Drilldown buttons are like controls for an elevator. You start your analysis by stepping into the elevator. Drilldown buttons, which filter the data, take you to different floors of a building. When you get to a floor you are interested in, you can get out of the elevator and have a look around. You do this by clicking on the analytic buttons. For example, by clicking on the analytic button labelled UP, which stands for Unit Price, you find information on the declared value of the goods. You can also get out of the elevator and jump to another building (document) based on your drilldown. Analytic features include discrepancy charts, which summarize the conflicts between different record sources and indicate the source for each conflicting piece of data, and also identity disambiguation.

Customs analysts specifically assigned to detect trade anomalies using trade data utilized the tool to unveil various tax evasion schemes by looking at unit prices. One such scheme, reported in the Wall Street Journal[1], turned out to be a $100 million case. The Customs analysts at the origin of the investigation were examining liquorice imports from Taiwan with a declared value over one hundred times what it should have been. All the suspicious imports were tied to an importer of herbal and health products based out of California. Further analysis showed that all the overvalued liquorice importations – even those not directly linked to the importer – were tied to the same company. In another case of overvaluation, it was found that the government of Argentina had paid $130 million in unjustified export incentives to companies there[2].

There was also a Guyanese gold case in which Guyanese gold was illegally brought to the United States in a way that circumvented Guyana’s tax laws. According to news reports, approximately 100,000 ounces of gold per year were smuggled for a decade, depriving Guyana of roughly $300 million in revenue. The smuggling scheme was not discovered in the field but, rather, by the trade data analysts. More specifically, it was the unit price analysis which subsequently led government officials to expose the smuggling operation.

Making analytics work for all

As stated above, while the possibility of connecting the import and export sides of trade transactions is an advantage, it is possible today for countries to fight fraud efficiently even without the direct sharing of country-proprietary sensitive data. This requires the willpower to dedicate resources to analysing the data. By establishing a small, well-trained and focused team that is not reassigned at the first budget shortfall, an administration would be able to target fraud and recover huge amounts. There are other prerequisites, of course, such as the implementation of effective anti-corruption measures and the capacity to conduct a proper investigation.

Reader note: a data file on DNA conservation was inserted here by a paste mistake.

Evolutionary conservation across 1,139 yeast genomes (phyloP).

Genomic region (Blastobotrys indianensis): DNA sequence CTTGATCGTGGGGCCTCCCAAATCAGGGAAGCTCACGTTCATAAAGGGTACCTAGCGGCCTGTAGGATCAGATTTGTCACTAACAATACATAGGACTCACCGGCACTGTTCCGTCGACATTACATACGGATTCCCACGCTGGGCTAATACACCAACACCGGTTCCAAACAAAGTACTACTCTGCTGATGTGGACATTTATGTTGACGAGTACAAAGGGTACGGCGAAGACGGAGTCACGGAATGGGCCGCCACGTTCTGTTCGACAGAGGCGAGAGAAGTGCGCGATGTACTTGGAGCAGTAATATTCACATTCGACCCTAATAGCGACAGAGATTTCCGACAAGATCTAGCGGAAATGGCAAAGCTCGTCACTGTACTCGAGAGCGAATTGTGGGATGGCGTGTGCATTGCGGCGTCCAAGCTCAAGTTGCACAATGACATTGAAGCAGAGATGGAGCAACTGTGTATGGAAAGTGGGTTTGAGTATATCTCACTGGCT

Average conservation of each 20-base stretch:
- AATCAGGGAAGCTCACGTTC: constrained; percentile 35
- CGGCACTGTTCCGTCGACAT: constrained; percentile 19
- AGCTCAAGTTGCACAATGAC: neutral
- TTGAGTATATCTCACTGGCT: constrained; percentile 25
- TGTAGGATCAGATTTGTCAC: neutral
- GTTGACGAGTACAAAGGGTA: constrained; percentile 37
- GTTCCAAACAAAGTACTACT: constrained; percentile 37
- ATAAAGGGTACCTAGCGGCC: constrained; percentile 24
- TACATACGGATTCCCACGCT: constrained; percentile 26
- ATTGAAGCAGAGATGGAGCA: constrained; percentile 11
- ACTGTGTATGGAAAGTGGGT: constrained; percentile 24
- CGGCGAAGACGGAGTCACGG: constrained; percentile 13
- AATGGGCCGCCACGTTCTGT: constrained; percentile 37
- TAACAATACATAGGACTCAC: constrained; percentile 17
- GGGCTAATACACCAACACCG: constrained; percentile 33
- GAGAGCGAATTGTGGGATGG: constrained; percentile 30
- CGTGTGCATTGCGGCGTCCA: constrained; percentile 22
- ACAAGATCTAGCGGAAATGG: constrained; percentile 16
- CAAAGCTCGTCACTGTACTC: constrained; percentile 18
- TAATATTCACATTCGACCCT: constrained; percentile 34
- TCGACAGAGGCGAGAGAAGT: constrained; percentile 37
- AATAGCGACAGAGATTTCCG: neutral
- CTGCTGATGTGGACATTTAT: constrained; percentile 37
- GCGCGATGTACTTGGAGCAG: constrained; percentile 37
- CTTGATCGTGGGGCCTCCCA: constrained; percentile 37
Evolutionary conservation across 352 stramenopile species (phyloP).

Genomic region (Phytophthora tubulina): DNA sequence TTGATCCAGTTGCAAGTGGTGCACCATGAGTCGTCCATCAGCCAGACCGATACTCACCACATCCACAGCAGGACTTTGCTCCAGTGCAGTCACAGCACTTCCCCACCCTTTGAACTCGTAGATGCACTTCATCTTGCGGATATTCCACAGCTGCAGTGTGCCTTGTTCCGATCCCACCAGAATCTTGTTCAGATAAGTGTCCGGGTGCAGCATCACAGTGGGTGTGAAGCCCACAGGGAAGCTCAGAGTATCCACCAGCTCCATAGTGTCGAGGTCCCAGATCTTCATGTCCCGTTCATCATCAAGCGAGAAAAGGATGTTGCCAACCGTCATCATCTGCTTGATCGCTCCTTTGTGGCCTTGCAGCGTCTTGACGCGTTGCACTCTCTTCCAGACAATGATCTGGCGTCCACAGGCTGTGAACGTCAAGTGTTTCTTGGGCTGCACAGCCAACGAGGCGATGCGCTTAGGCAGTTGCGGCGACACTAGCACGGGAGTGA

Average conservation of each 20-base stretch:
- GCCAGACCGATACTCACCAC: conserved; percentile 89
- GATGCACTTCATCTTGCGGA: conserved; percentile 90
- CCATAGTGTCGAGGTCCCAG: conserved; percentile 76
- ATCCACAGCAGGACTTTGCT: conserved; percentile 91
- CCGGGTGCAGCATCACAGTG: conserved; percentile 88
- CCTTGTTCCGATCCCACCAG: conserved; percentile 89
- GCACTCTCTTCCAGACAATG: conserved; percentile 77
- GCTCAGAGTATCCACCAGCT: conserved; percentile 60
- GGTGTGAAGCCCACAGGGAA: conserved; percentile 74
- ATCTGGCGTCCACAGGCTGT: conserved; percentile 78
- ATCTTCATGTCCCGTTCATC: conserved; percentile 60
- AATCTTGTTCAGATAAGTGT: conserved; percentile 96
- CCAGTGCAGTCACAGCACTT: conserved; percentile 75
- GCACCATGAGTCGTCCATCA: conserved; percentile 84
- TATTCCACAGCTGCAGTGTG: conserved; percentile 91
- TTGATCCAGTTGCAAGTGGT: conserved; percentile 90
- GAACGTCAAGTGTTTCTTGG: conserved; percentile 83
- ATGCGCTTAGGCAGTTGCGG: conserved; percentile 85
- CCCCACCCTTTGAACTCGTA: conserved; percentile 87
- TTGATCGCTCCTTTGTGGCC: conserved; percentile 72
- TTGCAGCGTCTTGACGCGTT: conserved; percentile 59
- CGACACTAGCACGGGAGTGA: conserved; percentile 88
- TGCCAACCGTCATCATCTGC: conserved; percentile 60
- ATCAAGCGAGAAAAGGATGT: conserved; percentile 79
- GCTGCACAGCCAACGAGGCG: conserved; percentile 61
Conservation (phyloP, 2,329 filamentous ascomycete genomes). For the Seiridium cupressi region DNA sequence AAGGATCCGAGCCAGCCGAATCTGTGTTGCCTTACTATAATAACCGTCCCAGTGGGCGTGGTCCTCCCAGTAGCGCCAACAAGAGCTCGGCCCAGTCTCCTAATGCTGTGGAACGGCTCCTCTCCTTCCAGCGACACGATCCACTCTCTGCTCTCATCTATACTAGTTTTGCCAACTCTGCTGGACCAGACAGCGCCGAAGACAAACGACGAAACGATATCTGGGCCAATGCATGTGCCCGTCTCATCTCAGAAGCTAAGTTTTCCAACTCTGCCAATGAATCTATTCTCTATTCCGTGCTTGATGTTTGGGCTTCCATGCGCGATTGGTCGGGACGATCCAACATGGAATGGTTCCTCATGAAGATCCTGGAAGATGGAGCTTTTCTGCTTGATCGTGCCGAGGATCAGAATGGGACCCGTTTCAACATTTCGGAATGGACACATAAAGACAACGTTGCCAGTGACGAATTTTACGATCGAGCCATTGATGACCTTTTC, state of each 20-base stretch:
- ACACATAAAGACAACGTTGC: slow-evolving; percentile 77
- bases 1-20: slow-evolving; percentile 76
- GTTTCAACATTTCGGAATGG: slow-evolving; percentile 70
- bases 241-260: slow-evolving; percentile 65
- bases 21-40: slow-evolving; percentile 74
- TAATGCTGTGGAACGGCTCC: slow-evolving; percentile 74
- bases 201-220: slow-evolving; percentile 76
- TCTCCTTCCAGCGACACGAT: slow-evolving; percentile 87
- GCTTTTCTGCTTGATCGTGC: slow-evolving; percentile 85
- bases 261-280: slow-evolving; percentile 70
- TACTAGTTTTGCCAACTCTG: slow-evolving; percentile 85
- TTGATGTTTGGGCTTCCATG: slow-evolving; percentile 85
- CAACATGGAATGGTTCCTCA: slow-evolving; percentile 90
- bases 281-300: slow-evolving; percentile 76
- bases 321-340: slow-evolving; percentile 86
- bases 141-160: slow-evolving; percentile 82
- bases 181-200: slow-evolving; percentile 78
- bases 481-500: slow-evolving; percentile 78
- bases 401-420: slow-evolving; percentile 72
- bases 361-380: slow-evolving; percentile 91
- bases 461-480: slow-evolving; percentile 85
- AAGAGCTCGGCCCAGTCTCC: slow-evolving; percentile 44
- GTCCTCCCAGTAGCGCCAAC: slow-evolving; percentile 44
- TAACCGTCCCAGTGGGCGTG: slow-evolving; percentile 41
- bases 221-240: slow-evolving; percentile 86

It is important to understand that there is no software-only solution and that, actually, many risk management systems are not particularly effective. The reason is that they are designed and created by IT departments with huge budgets and knowledge of IT but without the expert knowledge of Customs criminal investigators. Likewise, many generic datamining tools will perform well only if they embed deep knowledge of Customs fraud. There is a cultural problem in targeting trade fraud and IT departments need to realize that, without the deep involvement of successful investigators and analysts in the software’s design, the tools they are developing will be of little help.

I believe that software should guide analysts – as they drilldown, as they learn – to tease out otherwise unseen crime in the data. I invite those Customs administrations and data analysts wishing to discuss methodologies and tools further to contact me. I feel strongly about sharing what I learned from my old friend and mentor Lou Bock. His ways of targeting crime yielded impressive results, yet even so we have barely scratched the surface.

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[1] “Prosecutors Say Sunrider made Profits Vanish in Import Abuse”, 7 January 1997

[2] The case was reported in the New York Times: “Banker Indicted in Fraud Case Said to Have Bilked Argentina”, 8 March 2000, https://www.nytimes.com/2000/03/08/nyregion/banker-indicted-in-fraud-case-said-to-have-bilked-argentina.html


About the author

Mark Laxer is a software engineer and author keen to expose trade fraud and misinformation bubbles.